by Carl A. Taylor
You were peaked well before Millinocket, and I shouldn’t have missed the signs. But in truth, I didn’t miss them after all, but ignored. I ignored your unproductive cough, the effluvium of sweat and bile, the bits of black-specked blood that dripped from your nose. I ignored you. I didn’t wish to be inconvenienced. “Hike,” I commanded, wanting nothing more than to extract from you exactly what I wanted. And what I wanted was simple: to do as I pleased in accordance with my own ideal plan and in complete furtherance of my own goals and objectives. It was no different here in the woods than it was back home, in that graying townhouse we rented from your father, or in the car in between journeys as tires bore through splotchy valleys of mud. And you, fading, fading away like a stunted tree, a stump of a woman. What are stumps for if not to sit on?
Your body first started to unravel at a sawmill crossing near US Route 201. You tore away a thin clump of red skin and affixed it to a pine tree below a white blaze on the Appalachian Trail. You pulled that escarpment of flesh from beneath your right ear, and then you hid it behind a tendril of dark hair. Our eyes met for just a moment before I started trudging forward, boots gripping sheer glacial rocks as you lagged behind. “Hurry up,” I yelled. “We’re losing time.”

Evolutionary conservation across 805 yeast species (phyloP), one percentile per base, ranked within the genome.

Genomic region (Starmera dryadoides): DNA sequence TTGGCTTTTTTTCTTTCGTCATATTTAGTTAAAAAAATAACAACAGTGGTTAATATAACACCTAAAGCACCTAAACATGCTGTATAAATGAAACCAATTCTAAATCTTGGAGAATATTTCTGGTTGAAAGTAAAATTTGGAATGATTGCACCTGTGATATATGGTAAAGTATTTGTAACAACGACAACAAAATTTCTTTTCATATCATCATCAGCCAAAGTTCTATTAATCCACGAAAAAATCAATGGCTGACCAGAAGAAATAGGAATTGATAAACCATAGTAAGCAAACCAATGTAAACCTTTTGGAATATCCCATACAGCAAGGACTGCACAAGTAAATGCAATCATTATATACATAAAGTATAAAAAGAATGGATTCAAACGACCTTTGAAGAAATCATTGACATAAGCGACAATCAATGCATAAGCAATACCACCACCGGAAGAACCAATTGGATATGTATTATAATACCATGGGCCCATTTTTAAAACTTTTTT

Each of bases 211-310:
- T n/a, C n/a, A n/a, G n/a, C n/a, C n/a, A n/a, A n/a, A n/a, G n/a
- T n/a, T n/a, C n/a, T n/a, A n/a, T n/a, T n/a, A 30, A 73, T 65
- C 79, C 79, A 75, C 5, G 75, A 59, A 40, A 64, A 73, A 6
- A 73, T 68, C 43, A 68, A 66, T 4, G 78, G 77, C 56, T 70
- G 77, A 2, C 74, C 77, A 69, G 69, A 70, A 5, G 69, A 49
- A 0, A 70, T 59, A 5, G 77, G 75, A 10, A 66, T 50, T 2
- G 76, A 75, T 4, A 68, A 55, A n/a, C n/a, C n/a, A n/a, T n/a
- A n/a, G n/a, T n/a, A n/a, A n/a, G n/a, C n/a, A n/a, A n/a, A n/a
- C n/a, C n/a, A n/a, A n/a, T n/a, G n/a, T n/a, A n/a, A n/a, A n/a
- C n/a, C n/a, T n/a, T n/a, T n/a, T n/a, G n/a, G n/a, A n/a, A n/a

That year, summer ended like a faucet turned. “It’s cold,” you whine.
“Then walk faster, it will keep you warm.” Up, up, up through that green tunnel, the life draining from you, the blood, the primitive surrounding us, pain in your every step. Once you hacked out little pieces of blown sand and tossed them into the air as though ash. “You always said I was made of glass…”
Endless nights sharing a quarter-dome tent, as though we were each one-eighth of a person, when in fact I was much more and you much less. Or were you more, and I less? I throw that question into a well, but it’s an endless drop and no answer will abide. You were raw and speckled then, the chunks missing from your face lent you the appearance of a picked-over pizza. Narrow eyebrows between raw flesh, a horror—an abomination. When we came across other travelers, you put your head down, not wishing to shock their senses. If they could see your face they would think you grotesque, a monstrosity. But me? I looked quite normal. I could smile at the passers-by, tip my permethrin-soaked cap, and flash my toothiest smile. So I did.